A tent village of protesters has cropped up on the otherwise busy Faizabad Interchange. — Photo by Tanveer Shahzad
A tent village of protesters has cropped up on the otherwise busy Faizabad Interchange. — Photo by Tanveer Shahzad

ISLAMABAD: The Islamabad High Court (IHC) on Thursday directed the Tehreek Labbaik Ya Rasool Allah to call off its sit-in at Faizabad.

Justice Shaukat Aziz Siddiqui issued the direction while hearing a petition filed by the religious group, seeking action against lawmakers responsible for altering a declaration related to finality of the prophethood of the Holy Prophet Muhammad (peace be upon him) in the Elections Act 2017. However, soon after the error was pointed out by lawmakers, parliament rectified it.

The religious group has been staging a protest at the busy Faizabad Interchange between Rawalpindi and Islamabad and has blocked all connected arteries. Protest leaders filed the petition before the IHC after over a week of demonstrating. Following a preliminary hearing, Justice Siddiqui directed the protesting clerics to immediately vacate the interchange and show respect for the law.

The court observed that due to the sit-in, citizens, especially students, government and private employees, were suffering the most.

Minister expresses frustration with sit-in leaders in parliament; capital admin issues another notice to protest leaders

The judge observed that since he was already hearing an identical petition and passed an order on it a day earlier, there was no need to pass a fresh order.

However, he adjourned further hearing of the matter until Nov 29.

In another petition filed by a lawyer allegedly beaten up by the protesters, the court sought a report from the capital administration and the Islamabad police chief for not confining the sit-in to the designated place – the Democracy Park and Speech Corner near Shakarparian.

Justice Siddiqui summoned the IGP, chief commissioner and deputy commissioner to appear in person along with a report showing “what preventive measures were taken to lead the protesters to the designated place.”

The court also asked them to explain “why law did not take its course to enforce the writ of government”.

Justice Siddiqui also ordered the secretary Ministry of Interior to depute an officer, not below the rank of additional secretary, to appear before the court on the next date of hearing.

The directions were issued after a lawyer, Rana Abdul Qayyum, approached the court seeking its intervention in ending the blockade of Faizabad.

The petition said Mr Qayyum, a retired chief warrants officer (CWO) of the Pakistan Air Force (PAF), was manhandled, beaten up, briefly detained and deprived of cash by the protesters.

It said that Mr Qayyum was heading home on his motorcycle on Nov 10 when he was intercepted by the protesters near Faizabad.

The protesters “started hurling filthy abuses to the petitioners and lawyers in general. They held the petitioner from [his] neck and threw him on the ground and beat him”.

Later, he was produced before a “Pir Sahib” who declared him an “apostate” and said he (petitioner) should be killed. Soon, he said, Mr Qayyum was produced before another man who introduced himself as Hafeez, a former PAF chief technician.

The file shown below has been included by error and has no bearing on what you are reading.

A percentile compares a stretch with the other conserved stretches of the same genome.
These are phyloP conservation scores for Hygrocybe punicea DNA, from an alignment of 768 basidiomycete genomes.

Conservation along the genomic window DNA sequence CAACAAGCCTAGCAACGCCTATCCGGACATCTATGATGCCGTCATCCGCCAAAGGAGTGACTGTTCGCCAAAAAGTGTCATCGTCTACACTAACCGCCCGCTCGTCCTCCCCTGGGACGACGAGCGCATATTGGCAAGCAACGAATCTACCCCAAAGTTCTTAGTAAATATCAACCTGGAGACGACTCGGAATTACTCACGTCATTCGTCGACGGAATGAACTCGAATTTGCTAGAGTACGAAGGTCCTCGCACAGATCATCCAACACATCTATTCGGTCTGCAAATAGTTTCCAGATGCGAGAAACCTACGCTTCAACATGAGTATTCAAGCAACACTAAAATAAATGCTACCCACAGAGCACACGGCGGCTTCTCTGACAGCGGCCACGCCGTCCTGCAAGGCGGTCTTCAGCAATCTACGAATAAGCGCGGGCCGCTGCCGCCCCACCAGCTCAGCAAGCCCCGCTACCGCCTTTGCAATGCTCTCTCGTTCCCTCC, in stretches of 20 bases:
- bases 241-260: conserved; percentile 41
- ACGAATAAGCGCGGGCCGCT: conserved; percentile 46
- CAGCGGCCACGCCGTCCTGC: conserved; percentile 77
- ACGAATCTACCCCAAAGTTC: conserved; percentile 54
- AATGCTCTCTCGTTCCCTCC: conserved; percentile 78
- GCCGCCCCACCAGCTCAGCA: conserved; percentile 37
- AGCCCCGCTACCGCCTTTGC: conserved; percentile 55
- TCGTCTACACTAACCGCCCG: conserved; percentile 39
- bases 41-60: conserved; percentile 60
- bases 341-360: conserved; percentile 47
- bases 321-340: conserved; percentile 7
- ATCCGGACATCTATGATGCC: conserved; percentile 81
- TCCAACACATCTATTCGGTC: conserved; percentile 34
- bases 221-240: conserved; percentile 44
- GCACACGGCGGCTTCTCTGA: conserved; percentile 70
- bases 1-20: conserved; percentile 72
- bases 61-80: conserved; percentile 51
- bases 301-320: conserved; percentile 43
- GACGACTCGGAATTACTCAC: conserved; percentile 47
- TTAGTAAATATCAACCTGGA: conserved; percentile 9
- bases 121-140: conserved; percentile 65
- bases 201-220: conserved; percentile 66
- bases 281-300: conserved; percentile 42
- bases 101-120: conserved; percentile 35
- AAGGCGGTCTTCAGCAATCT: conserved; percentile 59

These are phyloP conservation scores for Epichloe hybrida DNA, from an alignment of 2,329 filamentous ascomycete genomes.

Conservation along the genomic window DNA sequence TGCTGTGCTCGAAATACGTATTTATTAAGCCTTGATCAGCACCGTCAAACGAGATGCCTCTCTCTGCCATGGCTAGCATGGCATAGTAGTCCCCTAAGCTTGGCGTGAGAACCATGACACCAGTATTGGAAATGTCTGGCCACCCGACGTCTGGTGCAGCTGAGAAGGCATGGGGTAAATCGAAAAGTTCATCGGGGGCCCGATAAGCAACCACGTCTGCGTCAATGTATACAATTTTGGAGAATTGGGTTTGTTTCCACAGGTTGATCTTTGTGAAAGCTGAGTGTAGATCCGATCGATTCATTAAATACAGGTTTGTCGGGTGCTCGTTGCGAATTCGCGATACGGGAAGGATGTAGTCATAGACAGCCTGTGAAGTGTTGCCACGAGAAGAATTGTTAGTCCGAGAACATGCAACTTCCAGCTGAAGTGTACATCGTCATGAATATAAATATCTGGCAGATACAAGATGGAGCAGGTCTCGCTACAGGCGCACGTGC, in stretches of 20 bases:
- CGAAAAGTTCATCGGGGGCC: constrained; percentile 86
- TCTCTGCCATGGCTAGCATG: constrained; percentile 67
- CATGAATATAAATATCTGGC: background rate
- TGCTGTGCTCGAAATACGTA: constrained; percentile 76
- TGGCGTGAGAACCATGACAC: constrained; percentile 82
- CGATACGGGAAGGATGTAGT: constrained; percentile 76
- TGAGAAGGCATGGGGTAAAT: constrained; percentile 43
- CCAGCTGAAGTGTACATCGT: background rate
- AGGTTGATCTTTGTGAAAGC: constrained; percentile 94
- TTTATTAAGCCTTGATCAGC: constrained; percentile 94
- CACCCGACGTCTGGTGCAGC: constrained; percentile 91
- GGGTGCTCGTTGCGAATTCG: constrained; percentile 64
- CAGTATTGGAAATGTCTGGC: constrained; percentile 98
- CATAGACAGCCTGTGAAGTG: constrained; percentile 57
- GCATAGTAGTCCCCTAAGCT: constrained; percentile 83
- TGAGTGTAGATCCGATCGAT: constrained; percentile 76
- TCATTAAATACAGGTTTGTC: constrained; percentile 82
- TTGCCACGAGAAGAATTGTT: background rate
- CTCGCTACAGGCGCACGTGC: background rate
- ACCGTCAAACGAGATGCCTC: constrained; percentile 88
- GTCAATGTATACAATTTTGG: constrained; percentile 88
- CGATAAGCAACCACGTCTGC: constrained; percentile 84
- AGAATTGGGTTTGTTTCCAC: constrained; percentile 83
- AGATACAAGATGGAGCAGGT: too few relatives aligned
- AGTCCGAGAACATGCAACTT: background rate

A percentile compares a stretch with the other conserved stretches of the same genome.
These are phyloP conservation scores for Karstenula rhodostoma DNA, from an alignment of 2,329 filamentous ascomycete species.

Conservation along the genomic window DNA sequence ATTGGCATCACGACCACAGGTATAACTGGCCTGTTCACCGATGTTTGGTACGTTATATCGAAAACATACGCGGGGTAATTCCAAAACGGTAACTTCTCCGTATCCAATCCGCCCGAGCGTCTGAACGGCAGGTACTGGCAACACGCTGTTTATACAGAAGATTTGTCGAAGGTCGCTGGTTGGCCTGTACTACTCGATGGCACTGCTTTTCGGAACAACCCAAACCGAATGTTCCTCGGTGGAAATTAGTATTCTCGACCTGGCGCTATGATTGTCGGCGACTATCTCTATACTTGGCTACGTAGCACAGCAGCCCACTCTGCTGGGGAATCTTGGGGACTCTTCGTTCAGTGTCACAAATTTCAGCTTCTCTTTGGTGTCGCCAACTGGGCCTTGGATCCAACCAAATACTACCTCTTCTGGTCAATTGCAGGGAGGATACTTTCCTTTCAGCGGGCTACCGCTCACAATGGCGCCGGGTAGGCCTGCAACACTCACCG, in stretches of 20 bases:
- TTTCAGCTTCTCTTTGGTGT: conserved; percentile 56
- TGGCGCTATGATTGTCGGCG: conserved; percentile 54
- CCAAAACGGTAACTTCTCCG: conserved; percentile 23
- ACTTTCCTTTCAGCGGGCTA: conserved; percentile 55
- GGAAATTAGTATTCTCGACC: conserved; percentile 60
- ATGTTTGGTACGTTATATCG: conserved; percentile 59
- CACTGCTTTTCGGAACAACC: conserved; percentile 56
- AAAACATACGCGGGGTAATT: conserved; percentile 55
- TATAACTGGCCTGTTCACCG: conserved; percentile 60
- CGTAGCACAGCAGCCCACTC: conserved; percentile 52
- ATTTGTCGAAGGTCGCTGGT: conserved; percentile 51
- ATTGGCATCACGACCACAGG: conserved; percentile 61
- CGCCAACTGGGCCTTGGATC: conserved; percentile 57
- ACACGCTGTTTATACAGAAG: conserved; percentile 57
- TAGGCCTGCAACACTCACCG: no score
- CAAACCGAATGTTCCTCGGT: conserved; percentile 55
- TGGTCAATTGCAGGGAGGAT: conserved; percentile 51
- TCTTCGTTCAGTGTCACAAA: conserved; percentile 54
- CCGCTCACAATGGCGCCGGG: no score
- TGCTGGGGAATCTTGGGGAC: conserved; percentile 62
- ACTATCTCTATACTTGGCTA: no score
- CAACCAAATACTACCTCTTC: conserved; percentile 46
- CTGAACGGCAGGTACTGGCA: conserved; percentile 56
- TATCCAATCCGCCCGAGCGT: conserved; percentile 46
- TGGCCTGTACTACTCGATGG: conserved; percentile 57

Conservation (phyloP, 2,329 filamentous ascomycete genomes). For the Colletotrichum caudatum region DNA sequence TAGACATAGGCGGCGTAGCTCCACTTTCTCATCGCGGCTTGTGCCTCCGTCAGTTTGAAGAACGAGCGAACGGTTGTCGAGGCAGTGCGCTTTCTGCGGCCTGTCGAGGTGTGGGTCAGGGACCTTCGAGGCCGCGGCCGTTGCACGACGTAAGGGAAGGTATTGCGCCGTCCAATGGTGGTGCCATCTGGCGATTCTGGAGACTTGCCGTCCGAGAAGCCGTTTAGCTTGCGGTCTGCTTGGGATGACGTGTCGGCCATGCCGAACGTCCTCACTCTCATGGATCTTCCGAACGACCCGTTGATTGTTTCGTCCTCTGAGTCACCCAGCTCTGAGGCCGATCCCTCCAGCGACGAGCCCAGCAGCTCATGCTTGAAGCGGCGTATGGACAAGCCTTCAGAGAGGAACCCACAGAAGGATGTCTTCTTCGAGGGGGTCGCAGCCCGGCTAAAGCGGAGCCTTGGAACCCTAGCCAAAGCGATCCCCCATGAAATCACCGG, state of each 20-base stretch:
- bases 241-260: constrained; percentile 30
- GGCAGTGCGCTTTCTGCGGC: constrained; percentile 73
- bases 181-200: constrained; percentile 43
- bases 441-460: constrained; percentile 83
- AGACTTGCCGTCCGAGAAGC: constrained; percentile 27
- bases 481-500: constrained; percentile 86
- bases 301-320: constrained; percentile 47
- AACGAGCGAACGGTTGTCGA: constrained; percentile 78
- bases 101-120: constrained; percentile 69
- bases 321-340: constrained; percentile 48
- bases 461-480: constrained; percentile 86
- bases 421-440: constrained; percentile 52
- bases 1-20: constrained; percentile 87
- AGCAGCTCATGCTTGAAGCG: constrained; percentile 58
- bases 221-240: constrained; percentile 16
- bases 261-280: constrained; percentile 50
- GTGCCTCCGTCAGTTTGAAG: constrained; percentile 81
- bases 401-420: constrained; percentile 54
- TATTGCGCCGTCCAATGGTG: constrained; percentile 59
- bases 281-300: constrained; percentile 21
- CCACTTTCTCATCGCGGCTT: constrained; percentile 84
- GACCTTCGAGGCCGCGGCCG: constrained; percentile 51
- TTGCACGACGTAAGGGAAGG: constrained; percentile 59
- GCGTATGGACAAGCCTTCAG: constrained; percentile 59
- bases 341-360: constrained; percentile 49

Mr Hafeez let the petitioner go on the condition that he would bring all ex-servicemen to join the sit-in in the evening.

ICT admin notice

Also on Thursday, the capital administration wrote to Tehreek-i-Labaik Ya Rasool Allah leader Khadim Hussain Rizvi, asking him to either call off the sit-in and vacate the area, shift to another designated spot immediately, or face strict legal action.

The notice recalled that Rizvi had already been informed of the illegality of the sit-in and was explained how he and his followers could protest for their demands legally in the light of the orders of the Islamabad High Court.

It said that a second letter was also sent to Rizvi, asking him to call off the illegal sit-in or shift to the Shakarparian Parade Ground and seek an NOC from the competent authority.

Quoting the IHC order, the notice called on the sit-in leaders to “immediately call off your sit-in in the light of the orders passed by the IHC”, adding that non-compliance would lead to contempt of court and authorities would be compelled to initiate strict legal action.

NA debate

The sit-in also found mention during Thursday’s session of the National Assembly, when Interior Minister Ahsan Iqbal called on representatives of religions parties to persuade the protesters to end their sit-in.

The minister said that the protesters’ demand that the law minister should resign was “unacceptable”.

“If such a demand is accepted, then tomorrow anyone can gather 2,000 people and seek anyone’s resignation,” he said during debate on an amendment to the Elections Act 2017 that restored clauses 7b and 7c, regarding the status of non-Muslims, particularly Ahmadis.

He said that over the past six or seven days, the government had been trying to resolve the matter through talks and negotiations were held with protesters at various levels.

Not only had he directly met a delegation of protesters, but officials of the local administration and political leadership had also spoken to them, the minister revealed.

Mr Iqbal said the government was prepared to take every administrative step to clear the roads, but there were reports that some elements wanted bloodshed so that they could create chaos in the country.

The protesters had no justification for the protests following the decision of the Islamabad High Court, he concluded.

Published in Dawn, November 17th, 2017



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